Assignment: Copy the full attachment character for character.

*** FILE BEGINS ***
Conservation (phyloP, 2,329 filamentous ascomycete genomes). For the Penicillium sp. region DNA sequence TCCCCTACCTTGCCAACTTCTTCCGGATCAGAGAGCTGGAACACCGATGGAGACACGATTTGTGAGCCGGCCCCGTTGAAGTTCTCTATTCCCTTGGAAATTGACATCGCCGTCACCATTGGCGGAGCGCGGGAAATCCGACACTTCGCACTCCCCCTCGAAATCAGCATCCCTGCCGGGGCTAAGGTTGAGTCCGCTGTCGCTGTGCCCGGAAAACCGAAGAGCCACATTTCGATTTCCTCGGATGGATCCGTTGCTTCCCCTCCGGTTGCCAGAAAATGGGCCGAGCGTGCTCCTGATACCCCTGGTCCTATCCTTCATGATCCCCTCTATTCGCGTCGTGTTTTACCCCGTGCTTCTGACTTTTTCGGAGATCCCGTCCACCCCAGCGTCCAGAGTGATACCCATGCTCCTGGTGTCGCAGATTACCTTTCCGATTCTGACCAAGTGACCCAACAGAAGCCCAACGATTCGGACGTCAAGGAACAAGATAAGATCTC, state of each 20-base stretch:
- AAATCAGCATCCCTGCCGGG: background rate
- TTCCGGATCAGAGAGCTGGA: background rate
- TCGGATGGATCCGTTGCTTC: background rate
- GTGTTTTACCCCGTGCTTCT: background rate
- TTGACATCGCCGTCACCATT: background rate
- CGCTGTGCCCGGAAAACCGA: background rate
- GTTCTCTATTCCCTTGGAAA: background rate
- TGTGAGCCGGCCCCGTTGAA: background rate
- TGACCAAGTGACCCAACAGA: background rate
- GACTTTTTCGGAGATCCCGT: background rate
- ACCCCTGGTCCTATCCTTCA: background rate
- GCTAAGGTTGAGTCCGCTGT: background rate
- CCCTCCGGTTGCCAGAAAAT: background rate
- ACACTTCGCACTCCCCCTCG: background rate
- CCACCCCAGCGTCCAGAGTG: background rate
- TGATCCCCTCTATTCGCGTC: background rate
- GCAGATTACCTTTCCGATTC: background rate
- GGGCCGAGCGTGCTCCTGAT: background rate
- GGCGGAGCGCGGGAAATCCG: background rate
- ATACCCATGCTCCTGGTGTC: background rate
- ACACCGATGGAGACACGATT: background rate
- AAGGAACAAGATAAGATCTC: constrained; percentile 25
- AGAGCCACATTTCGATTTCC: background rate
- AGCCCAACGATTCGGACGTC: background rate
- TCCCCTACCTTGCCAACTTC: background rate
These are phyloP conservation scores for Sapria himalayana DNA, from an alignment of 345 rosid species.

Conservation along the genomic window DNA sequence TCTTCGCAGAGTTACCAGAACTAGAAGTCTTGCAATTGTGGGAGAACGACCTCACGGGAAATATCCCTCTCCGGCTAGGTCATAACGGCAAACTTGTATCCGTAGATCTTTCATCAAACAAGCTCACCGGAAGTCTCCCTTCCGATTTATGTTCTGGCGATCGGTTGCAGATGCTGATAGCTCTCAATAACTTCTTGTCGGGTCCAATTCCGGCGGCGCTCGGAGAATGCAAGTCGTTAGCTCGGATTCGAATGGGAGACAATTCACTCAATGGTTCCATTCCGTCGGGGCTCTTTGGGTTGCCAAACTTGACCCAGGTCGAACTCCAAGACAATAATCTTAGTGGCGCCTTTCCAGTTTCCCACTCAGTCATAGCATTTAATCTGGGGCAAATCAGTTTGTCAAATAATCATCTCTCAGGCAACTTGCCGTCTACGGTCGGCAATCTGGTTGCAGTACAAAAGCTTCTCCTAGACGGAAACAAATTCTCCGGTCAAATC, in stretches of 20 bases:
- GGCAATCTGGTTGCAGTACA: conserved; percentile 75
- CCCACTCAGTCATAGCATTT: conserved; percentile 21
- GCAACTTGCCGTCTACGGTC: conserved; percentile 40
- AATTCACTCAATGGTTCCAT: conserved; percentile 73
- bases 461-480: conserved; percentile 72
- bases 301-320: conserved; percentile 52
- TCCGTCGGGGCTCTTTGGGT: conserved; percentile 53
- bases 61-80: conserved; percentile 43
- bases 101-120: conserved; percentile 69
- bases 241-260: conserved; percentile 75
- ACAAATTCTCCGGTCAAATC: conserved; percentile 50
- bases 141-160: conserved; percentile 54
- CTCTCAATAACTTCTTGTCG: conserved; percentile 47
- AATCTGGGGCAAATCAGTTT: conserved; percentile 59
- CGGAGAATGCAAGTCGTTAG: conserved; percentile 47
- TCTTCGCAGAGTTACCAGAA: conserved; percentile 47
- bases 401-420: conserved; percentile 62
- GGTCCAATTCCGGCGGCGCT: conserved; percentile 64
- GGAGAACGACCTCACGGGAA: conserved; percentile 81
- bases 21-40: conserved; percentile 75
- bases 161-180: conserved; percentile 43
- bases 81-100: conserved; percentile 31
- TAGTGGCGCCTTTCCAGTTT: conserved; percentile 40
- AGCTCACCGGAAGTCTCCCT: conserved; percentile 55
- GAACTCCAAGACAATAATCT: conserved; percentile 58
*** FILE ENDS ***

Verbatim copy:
Conservation (phyloP, 2,329 filamentous ascomycete genomes). For the Penicillium sp. region DNA sequence TCCCCTACCTTGCCAACTTCTTCCGGATCAGAGAGCTGGAACACCGATGGAGACACGATTTGTGAGCCGGCCCCGTTGAAGTTCTCTATTCCCTTGGAAATTGACATCGCCGTCACCATTGGCGGAGCGCGGGAAATCCGACACTTCGCACTCCCCCTCGAAATCAGCATCCCTGCCGGGGCTAAGGTTGAGTCCGCTGTCGCTGTGCCCGGAAAACCGAAGAGCCACATTTCGATTTCCTCGGATGGATCCGTTGCTTCCCCTCCGGTTGCCAGAAAATGGGCCGAGCGTGCTCCTGATACCCCTGGTCCTATCCTTCATGATCCCCTCTATTCGCGTCGTGTTTTACCCCGTGCTTCTGACTTTTTCGGAGATCCCGTCCACCCCAGCGTCCAGAGTGATACCCATGCTCCTGGTGTCGCAGATTACCTTTCCGATTCTGACCAAGTGACCCAACAGAAGCCCAACGATTCGGACGTCAAGGAACAAGATAAGATCTC, state of each 20-base stretch:
- AAATCAGCATCCCTGCCGGG: background rate
- TTCCGGATCAGAGAGCTGGA: background rate
- TCGGATGGATCCGTTGCTTC: background rate
- GTGTTTTACCCCGTGCTTCT: background rate
- TTGACATCGCCGTCACCATT: background rate
- CGCTGTGCCCGGAAAACCGA: background rate
- GTTCTCTATTCCCTTGGAAA: background rate
- TGTGAGCCGGCCCCGTTGAA: background rate
- TGACCAAGTGACCCAACAGA: background rate
- GACTTTTTCGGAGATCCCGT: background rate
- ACCCCTGGTCCTATCCTTCA: background rate
- GCTAAGGTTGAGTCCGCTGT: background rate
- CCCTCCGGTTGCCAGAAAAT: background rate
- ACACTTCGCACTCCCCCTCG: background rate
- CCACCCCAGCGTCCAGAGTG: background rate
- TGATCCCCTCTATTCGCGTC: background rate
- GCAGATTACCTTTCCGATTC: background rate
- GGGCCGAGCGTGCTCCTGAT: background rate
- GGCGGAGCGCGGGAAATCCG: background rate
- ATACCCATGCTCCTGGTGTC: background rate
- ACACCGATGGAGACACGATT: background rate
- AAGGAACAAGATAAGATCTC: constrained; percentile 25
- AGAGCCACATTTCGATTTCC: background rate
- AGCCCAACGATTCGGACGTC: background rate
- TCCCCTACCTTGCCAACTTC: background rate
These are phyloP conservation scores for Sapria himalayana DNA, from an alignment of 345 rosid species.

Conservation along the genomic window DNA sequence TCTTCGCAGAGTTACCAGAACTAGAAGTCTTGCAATTGTGGGAGAACGACCTCACGGGAAATATCCCTCTCCGGCTAGGTCATAACGGCAAACTTGTATCCGTAGATCTTTCATCAAACAAGCTCACCGGAAGTCTCCCTTCCGATTTATGTTCTGGCGATCGGTTGCAGATGCTGATAGCTCTCAATAACTTCTTGTCGGGTCCAATTCCGGCGGCGCTCGGAGAATGCAAGTCGTTAGCTCGGATTCGAATGGGAGACAATTCACTCAATGGTTCCATTCCGTCGGGGCTCTTTGGGTTGCCAAACTTGACCCAGGTCGAACTCCAAGACAATAATCTTAGTGGCGCCTTTCCAGTTTCCCACTCAGTCATAGCATTTAATCTGGGGCAAATCAGTTTGTCAAATAATCATCTCTCAGGCAACTTGCCGTCTACGGTCGGCAATCTGGTTGCAGTACAAAAGCTTCTCCTAGACGGAAACAAATTCTCCGGTCAAATC, in stretches of 20 bases:
- GGCAATCTGGTTGCAGTACA: conserved; percentile 75
- CCCACTCAGTCATAGCATTT: conserved; percentile 21
- GCAACTTGCCGTCTACGGTC: conserved; percentile 40
- AATTCACTCAATGGTTCCAT: conserved; percentile 73
- bases 461-480: conserved; percentile 72
- bases 301-320: conserved; percentile 52
- TCCGTCGGGGCTCTTTGGGT: conserved; percentile 53
- bases 61-80: conserved; percentile 43
- bases 101-120: conserved; percentile 69
- bases 241-260: conserved; percentile 75
- ACAAATTCTCCGGTCAAATC: conserved; percentile 50
- bases 141-160: conserved; percentile 54
- CTCTCAATAACTTCTTGTCG: conserved; percentile 47
- AATCTGGGGCAAATCAGTTT: conserved; percentile 59
- CGGAGAATGCAAGTCGTTAG: conserved; percentile 47
- TCTTCGCAGAGTTACCAGAA: conserved; percentile 47
- bases 401-420: conserved; percentile 62
- GGTCCAATTCCGGCGGCGCT: conserved; percentile 64
- GGAGAACGACCTCACGGGAA: conserved; percentile 81
- bases 21-40: conserved; percentile 75
- bases 161-180: conserved; percentile 43
- bases 81-100: conserved; percentile 31
- TAGTGGCGCCTTTCCAGTTT: conserved; percentile 40
- AGCTCACCGGAAGTCTCCCT: conserved; percentile 55
- GAACTCCAAGACAATAATCT: conserved; percentile 58